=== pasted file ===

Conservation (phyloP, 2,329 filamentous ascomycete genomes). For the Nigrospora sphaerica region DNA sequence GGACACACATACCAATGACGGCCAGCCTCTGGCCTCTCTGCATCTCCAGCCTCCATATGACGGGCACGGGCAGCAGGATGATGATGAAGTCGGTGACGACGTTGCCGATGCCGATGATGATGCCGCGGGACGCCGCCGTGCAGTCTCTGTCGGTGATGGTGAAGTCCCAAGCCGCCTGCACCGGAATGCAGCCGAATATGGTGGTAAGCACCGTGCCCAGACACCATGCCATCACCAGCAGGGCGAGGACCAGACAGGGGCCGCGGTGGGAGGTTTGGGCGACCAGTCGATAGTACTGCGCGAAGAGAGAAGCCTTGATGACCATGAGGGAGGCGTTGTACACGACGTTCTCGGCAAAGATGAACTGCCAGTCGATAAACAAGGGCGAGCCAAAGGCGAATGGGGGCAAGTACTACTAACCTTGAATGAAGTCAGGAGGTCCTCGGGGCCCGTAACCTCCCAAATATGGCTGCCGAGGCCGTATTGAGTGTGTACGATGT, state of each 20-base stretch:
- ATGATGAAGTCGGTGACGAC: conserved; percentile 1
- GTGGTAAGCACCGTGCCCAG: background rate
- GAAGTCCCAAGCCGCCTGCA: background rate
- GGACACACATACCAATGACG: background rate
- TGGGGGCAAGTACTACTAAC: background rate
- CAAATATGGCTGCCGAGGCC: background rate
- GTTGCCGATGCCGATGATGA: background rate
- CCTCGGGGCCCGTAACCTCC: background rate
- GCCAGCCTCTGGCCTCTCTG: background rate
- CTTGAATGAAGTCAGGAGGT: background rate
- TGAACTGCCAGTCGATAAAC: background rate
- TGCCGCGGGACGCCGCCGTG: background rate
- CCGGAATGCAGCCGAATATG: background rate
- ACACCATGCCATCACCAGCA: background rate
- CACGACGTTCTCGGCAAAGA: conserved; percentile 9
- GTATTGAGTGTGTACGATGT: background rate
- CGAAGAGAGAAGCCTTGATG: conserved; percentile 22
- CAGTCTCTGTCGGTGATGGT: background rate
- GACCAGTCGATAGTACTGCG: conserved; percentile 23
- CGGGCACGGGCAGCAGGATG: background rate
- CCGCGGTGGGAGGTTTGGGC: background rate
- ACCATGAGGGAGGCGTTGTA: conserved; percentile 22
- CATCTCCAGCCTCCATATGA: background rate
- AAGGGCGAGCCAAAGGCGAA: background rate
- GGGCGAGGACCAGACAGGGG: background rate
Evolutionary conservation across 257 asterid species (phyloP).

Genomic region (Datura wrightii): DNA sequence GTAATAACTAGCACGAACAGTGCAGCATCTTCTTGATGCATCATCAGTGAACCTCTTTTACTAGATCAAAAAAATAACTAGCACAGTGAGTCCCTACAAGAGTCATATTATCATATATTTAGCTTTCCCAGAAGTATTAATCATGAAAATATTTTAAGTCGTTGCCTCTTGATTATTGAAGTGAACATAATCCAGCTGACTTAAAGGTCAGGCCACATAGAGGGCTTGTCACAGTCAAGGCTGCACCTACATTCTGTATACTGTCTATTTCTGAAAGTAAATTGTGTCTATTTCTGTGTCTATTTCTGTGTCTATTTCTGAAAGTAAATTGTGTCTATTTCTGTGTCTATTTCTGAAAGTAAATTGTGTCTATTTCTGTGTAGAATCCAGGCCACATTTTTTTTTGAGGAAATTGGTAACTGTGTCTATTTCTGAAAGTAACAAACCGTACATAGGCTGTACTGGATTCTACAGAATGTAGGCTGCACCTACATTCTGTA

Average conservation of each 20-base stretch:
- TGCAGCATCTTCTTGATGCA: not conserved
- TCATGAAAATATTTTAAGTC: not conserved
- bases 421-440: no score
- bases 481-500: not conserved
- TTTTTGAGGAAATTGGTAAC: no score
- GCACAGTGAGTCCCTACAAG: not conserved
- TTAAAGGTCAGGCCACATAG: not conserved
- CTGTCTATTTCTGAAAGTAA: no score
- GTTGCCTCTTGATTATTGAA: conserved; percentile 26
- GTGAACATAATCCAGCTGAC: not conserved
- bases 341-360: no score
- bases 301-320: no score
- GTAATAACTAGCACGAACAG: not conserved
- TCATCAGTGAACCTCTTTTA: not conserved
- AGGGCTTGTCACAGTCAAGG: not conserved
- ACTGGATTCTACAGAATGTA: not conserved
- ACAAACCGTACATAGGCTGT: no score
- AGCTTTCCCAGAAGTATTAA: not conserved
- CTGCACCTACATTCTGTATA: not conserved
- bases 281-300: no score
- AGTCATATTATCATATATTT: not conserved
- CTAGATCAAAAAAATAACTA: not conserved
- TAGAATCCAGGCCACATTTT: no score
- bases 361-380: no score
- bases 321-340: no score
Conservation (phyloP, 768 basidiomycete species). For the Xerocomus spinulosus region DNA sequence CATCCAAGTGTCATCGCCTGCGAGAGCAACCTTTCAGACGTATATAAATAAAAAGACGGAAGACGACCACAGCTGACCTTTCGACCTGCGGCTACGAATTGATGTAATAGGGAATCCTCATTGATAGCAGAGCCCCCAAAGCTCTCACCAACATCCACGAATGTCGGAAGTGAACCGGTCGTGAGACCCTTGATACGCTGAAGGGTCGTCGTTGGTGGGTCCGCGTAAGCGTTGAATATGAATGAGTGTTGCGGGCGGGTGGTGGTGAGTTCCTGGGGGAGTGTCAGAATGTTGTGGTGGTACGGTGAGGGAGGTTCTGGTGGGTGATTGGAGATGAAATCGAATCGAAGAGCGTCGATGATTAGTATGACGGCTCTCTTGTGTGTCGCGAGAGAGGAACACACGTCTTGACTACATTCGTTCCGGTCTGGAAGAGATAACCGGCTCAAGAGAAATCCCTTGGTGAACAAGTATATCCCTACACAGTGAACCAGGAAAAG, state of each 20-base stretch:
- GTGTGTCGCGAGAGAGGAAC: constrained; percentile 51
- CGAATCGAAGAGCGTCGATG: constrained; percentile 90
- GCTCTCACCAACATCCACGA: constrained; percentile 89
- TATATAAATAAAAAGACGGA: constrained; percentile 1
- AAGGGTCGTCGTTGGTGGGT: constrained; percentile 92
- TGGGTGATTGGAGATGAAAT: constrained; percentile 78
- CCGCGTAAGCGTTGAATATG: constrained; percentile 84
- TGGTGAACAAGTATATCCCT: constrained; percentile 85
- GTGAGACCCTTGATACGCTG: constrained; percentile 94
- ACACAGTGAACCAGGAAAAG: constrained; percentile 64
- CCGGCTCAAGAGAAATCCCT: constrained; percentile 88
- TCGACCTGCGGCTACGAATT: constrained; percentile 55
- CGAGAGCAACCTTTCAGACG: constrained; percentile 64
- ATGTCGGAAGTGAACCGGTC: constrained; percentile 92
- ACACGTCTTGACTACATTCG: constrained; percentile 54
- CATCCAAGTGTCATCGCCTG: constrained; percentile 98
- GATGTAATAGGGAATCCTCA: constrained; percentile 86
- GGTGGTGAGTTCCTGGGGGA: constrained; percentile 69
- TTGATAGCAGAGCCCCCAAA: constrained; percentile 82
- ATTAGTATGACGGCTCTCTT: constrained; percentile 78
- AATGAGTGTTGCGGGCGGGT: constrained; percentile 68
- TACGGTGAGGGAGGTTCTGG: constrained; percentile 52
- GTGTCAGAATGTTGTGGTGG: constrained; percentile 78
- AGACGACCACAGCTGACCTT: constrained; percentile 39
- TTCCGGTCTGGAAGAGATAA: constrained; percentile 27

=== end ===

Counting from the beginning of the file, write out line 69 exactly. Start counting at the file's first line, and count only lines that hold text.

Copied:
- ATGTCGGAAGTGAACCGGTC: constrained; percentile 92